Bali is a gorgeous and culturally rich island, featuring everything from seaside resorts and surf-tastic coves to mountainside temples and dense jungles. Use this guide to explore all that the island has to offer.

Photo by Wahyu Mahendra


Ubud has received an influx of tourists in recent years due to the popularity of the book and movie adaptation, “Eat, Pray, Love,” but that hasn’t stopped the energetic beat of Bali’s cultural heart. Nestled in the mountains, the town center thrives with daily markets featuring locally-made crafts, while the terraced rice paddies and rainforest just outside present ample opportunities to escape the bustle in favor of more tranquil exploration.

Photo by Tino Renato


Though once a serene and rustic fishing village, Kuta has transformed rapidly into Bali’s most famous beach destination. Surfers and beach enthusiasts flock to its sandy shore, towels in hand, to catch some rays and take a break from the chaotic traffic of its town center. Though Kuta’s party scene has been compared to that of Las Vegas, its intense waves and friendly Balinese population keep people returning to this tropical paradise.


Bali’s capital city and cultural hub, Denpasar offers a wide array of historical and traditional temples, monuments, and museums. Coming from the Balinese words for north (“den”) and market (“pasar”), the city lives up to its name, featuring ample shops and marketplaces where you can find local artwork and handicrafts. If you’d prefer to soak up the sun, head to the white-sand beaches nearby and either ride the waves or stretch out and sunbathe.

Nusa Dua

With its glorious white beaches, host of high-end hotels, and scenic golf course, Nusa Dua is a tourist’s paradise — an enclave of luxury and relaxation. This peninsula in southern Bali juts out into the Indian Ocean, seeming to reach for the beauty of the turquoise waters. If you don’t consider yourself much of a beachgoer, head to the Pasifika Museum instead, an underrated and seldom-attended museum featuring art from Southeast Asia and the South Pacific.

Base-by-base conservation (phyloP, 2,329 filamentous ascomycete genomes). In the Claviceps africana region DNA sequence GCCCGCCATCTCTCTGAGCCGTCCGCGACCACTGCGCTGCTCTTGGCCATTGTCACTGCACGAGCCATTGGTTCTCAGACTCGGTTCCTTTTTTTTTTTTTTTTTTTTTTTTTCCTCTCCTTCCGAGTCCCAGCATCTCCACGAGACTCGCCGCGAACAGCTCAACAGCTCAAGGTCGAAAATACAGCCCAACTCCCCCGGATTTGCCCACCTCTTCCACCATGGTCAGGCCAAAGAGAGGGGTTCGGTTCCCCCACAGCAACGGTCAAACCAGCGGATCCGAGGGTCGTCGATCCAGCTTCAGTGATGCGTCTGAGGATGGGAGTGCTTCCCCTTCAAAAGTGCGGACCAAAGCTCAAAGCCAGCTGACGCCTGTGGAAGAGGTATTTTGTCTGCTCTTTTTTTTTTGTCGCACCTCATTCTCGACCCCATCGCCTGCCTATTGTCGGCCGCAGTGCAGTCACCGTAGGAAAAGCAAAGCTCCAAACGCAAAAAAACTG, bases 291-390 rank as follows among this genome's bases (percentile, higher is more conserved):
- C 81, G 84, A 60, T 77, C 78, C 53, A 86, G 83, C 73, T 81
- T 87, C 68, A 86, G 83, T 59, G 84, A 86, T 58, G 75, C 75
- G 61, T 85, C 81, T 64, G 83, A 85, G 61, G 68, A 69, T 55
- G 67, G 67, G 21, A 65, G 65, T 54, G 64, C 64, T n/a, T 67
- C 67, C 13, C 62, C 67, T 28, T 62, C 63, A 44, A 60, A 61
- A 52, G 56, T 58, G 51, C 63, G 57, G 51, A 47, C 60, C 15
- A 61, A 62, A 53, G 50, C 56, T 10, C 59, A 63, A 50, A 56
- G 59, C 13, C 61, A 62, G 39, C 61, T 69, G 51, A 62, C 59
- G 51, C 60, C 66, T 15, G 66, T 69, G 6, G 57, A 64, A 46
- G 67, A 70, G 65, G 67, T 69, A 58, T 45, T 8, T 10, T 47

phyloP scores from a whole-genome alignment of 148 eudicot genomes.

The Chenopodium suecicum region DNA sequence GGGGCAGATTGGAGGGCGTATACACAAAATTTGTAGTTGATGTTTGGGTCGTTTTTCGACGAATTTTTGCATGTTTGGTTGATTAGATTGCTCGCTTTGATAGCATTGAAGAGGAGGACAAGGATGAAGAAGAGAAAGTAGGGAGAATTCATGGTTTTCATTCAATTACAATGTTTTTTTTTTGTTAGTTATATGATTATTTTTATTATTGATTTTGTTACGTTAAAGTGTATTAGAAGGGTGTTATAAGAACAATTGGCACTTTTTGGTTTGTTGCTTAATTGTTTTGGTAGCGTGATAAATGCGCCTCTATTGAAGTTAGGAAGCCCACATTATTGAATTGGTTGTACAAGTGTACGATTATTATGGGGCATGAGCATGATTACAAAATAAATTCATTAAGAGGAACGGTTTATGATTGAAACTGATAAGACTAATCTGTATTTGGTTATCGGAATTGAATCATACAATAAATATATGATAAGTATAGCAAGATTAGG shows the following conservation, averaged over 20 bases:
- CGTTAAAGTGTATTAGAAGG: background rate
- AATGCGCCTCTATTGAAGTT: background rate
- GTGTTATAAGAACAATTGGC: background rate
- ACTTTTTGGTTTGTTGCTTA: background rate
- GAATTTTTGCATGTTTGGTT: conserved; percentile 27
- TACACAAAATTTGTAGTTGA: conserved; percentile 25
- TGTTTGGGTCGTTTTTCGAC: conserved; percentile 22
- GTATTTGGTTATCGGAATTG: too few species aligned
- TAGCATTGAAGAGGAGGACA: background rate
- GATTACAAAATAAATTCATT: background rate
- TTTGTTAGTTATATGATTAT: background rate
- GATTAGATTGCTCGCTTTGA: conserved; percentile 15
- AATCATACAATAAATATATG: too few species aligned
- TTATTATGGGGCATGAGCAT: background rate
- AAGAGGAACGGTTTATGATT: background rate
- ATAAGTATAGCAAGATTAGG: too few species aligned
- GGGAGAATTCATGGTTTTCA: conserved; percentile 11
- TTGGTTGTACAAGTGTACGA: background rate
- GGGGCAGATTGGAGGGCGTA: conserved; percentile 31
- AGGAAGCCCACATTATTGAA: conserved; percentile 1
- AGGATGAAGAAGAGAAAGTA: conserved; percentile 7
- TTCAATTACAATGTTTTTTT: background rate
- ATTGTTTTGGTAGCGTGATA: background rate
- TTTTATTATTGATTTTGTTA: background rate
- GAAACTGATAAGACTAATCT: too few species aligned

Photo by Charlotte Doyle
Photo by Charlotte Doyle


From its black-sand beaches to its rich rice fields, Canggu has become a popular location for expatriate population. Surfers from around the world migrate to the region for its choppy waters, while other residents take advantage of the burgeoning town center, which offers plenty of surf camps, shops, restaurants, and watering holes. Just north of the village, the Hindu temple of Tanah Lot sits atop a rocky outcrop, positioned offshore against the horizon for the perfect sunset photo op.


Though once a quiet, undisturbed fishing village, Jimbaran has transformed into a world-class tourist hub, offering multiple five-star hotels situated right on its serene white-sand beaches. Enjoy the cool waters and explore the town’s trendy shops by day, then make your way to the coast as night falls, where you can enjoy a breathtaking sunset.

Photo by Nyoman Sumadiaya
Photo by Nyoman Sumadiaya

Candi Dasa

Candi Dasa offers a tranquil alternative to the lavish tourist hubs of Kuta and Jimbaran. This seaside oasis sits on the edge of a freshwater lagoon and features narrow stretches of black sand that often disappear at high tide. As with most Balinese beach villages, the traffic in the center of town grows hectic at times, but if you make your way to the water’s edge, you’re sure to find a serene patch of sunlight to lounge in.